The Sun King closed his eyes, still kneeling. “Please.”

Ardent stood. “I want to see Miro. Now.”

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Think of Everything (75/80)

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About a half-mile outside the city, the phoenix rose took off, though she caught glimpses of it overhead now and again.

Ardent arrived at the Sun Etherium in the late afternoon, and was amazed by how little it had changed since the last time she’d been here, a decade ago. Half of the Moon Etherium would be brand-new and different every time she saw it, even if it had only been a year or two since her last visit. But the Sun Etherium was still a glittering jewel of cut crystal and gold and white set in its bed of aether on the plains. The Palace of the Sun was still its tallest feature, a fanciful palace in a crystal globe at the top of a spire.

No, wait, she thought, as she closed on it. It’s no longer the tallest feature. Three other towers rose higher now, at asymmetrical heights and angles. And a pair of skyships floated in the once-empty Etherium skies. New colors bloomed among the gold and white, like flowers: red, indigo, blue, pink, as roofs or accent colors on buildings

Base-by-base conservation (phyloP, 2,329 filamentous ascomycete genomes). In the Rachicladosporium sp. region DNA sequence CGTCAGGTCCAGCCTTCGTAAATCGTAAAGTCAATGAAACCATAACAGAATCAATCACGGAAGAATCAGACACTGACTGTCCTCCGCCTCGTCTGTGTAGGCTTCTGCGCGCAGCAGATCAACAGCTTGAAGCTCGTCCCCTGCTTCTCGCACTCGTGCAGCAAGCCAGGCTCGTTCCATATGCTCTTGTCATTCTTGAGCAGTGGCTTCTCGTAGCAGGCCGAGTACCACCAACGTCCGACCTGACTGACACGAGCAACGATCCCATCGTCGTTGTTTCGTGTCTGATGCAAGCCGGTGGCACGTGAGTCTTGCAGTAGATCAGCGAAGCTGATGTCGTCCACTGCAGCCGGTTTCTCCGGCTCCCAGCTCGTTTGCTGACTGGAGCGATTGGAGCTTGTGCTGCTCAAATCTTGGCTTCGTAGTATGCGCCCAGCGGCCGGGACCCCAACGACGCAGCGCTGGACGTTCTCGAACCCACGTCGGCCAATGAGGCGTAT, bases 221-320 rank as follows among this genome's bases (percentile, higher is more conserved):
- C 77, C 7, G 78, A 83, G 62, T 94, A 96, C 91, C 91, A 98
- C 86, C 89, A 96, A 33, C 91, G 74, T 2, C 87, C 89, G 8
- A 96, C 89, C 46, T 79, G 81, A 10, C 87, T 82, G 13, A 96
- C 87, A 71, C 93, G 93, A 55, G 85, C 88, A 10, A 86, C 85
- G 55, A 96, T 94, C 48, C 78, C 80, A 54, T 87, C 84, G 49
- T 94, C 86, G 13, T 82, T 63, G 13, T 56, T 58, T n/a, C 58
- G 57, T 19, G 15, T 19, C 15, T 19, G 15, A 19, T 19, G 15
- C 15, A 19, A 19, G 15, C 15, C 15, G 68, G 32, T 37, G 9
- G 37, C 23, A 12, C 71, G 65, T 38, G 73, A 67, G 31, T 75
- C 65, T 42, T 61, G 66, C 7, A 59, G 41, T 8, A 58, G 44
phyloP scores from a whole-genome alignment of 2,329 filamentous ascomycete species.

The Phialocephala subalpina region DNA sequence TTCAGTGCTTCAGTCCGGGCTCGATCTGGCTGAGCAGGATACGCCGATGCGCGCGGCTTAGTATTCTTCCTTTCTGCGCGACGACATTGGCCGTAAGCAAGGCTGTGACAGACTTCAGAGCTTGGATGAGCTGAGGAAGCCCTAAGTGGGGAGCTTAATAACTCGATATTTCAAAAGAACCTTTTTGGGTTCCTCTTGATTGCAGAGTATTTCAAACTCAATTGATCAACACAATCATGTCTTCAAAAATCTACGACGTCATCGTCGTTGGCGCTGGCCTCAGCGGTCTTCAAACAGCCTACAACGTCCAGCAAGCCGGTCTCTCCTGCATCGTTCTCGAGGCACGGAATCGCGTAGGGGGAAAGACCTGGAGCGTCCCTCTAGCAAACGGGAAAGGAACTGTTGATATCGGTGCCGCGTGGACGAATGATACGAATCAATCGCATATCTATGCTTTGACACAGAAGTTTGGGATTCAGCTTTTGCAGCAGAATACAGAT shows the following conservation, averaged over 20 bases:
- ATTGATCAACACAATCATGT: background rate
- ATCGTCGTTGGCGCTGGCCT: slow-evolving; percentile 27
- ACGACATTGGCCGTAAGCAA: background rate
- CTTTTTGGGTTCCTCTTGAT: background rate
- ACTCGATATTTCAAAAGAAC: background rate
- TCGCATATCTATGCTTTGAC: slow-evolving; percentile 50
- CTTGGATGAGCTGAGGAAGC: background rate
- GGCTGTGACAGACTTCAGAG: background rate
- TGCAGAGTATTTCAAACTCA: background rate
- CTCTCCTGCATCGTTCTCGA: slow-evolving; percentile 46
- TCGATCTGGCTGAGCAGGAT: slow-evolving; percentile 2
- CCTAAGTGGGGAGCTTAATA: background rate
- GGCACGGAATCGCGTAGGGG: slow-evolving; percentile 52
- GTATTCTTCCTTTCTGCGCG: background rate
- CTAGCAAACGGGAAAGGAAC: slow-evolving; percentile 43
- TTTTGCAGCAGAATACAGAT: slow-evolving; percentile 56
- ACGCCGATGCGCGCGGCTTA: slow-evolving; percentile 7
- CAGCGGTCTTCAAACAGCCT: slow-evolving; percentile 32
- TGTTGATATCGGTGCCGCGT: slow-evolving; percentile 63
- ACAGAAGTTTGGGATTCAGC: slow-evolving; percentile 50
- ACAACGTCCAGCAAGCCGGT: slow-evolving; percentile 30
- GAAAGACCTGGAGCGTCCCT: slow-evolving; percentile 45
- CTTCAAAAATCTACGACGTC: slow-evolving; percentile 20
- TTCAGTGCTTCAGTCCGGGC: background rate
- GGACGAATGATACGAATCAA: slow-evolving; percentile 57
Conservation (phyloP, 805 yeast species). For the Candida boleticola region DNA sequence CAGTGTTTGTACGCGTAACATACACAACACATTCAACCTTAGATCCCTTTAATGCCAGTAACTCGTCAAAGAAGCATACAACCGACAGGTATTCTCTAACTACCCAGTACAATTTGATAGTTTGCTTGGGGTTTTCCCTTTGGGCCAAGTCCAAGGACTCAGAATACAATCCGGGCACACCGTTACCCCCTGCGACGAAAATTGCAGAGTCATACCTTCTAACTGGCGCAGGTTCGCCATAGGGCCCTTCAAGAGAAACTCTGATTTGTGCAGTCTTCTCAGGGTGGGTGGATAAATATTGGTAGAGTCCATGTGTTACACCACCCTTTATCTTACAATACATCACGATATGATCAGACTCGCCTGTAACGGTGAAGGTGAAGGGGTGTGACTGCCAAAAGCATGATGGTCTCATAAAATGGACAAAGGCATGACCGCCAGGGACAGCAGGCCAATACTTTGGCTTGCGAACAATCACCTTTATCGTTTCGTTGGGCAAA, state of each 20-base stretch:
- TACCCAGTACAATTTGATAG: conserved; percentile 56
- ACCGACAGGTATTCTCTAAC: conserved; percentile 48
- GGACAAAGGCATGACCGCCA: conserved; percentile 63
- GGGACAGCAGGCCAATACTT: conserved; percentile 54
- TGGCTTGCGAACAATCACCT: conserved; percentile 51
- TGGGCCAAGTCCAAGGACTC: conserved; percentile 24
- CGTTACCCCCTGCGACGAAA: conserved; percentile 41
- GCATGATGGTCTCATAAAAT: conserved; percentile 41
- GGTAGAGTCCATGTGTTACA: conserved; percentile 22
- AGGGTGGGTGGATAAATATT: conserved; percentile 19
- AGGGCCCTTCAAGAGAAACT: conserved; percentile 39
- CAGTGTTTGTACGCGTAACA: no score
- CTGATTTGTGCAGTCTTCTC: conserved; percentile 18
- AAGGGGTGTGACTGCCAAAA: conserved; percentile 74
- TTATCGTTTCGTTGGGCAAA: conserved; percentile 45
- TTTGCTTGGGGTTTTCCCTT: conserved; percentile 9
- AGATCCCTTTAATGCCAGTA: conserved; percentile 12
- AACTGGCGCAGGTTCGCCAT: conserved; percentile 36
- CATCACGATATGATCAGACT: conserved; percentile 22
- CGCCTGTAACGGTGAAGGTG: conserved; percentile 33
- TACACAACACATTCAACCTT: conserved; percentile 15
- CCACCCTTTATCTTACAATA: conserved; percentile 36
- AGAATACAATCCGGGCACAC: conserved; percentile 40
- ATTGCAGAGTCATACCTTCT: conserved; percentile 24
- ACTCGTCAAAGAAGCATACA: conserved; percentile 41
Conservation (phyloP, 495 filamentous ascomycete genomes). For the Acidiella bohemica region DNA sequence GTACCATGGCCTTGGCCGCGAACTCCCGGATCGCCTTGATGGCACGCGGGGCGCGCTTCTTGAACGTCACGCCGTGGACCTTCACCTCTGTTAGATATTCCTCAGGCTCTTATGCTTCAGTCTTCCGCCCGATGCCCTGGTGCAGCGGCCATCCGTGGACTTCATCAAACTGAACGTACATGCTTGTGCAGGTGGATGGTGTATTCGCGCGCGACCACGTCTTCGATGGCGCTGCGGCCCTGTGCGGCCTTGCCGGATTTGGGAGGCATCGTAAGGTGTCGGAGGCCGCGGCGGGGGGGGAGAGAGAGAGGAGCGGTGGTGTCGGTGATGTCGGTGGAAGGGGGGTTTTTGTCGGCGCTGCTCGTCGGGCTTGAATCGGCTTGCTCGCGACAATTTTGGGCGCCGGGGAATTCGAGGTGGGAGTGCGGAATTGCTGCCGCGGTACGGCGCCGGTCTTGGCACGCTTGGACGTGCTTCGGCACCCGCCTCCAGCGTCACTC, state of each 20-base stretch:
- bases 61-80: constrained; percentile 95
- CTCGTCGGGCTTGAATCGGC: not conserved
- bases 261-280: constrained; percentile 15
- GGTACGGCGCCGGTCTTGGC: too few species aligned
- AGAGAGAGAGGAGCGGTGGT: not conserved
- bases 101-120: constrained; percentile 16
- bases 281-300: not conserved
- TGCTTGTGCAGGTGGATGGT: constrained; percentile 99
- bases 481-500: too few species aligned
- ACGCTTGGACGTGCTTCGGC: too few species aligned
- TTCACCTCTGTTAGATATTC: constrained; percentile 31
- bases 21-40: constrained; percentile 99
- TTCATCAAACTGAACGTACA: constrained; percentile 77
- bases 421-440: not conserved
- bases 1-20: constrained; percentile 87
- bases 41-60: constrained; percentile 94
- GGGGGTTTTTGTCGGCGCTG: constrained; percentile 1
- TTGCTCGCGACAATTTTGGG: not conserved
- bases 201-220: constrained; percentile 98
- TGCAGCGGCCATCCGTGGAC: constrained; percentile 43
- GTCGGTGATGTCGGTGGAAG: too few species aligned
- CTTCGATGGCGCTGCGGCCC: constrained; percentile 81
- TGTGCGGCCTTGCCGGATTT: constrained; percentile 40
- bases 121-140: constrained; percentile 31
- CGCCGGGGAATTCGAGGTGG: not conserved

The main thoroughfare through the city, the golden spoke that led from the outskirts to its center, had been as popular as the Moon Etherium’s Promenade as a place to see and be seen. When Ardent entered the city by it, she realized it still was. As she walked the street, she slowed, taking the measure of the city. The other streets were deserted, but many fey used this one. With its little sidewalk cafes, shade trees, and park benches, it was a pleasant place to while away the time. Individual appearances varied more than Ardent remembered. Adults ranged in height from just under five feet to almost seven, and builds varied from delicate to plump to brawny. She wondered if that had changed, or if she’d grown more attentive to minor differences after her time with Miro. More Sun Host fey sported non-human features as well, although the city was still homogenous in comparison with the Moon Etherium. The greatest variety came from the occasional barbarian in their midst.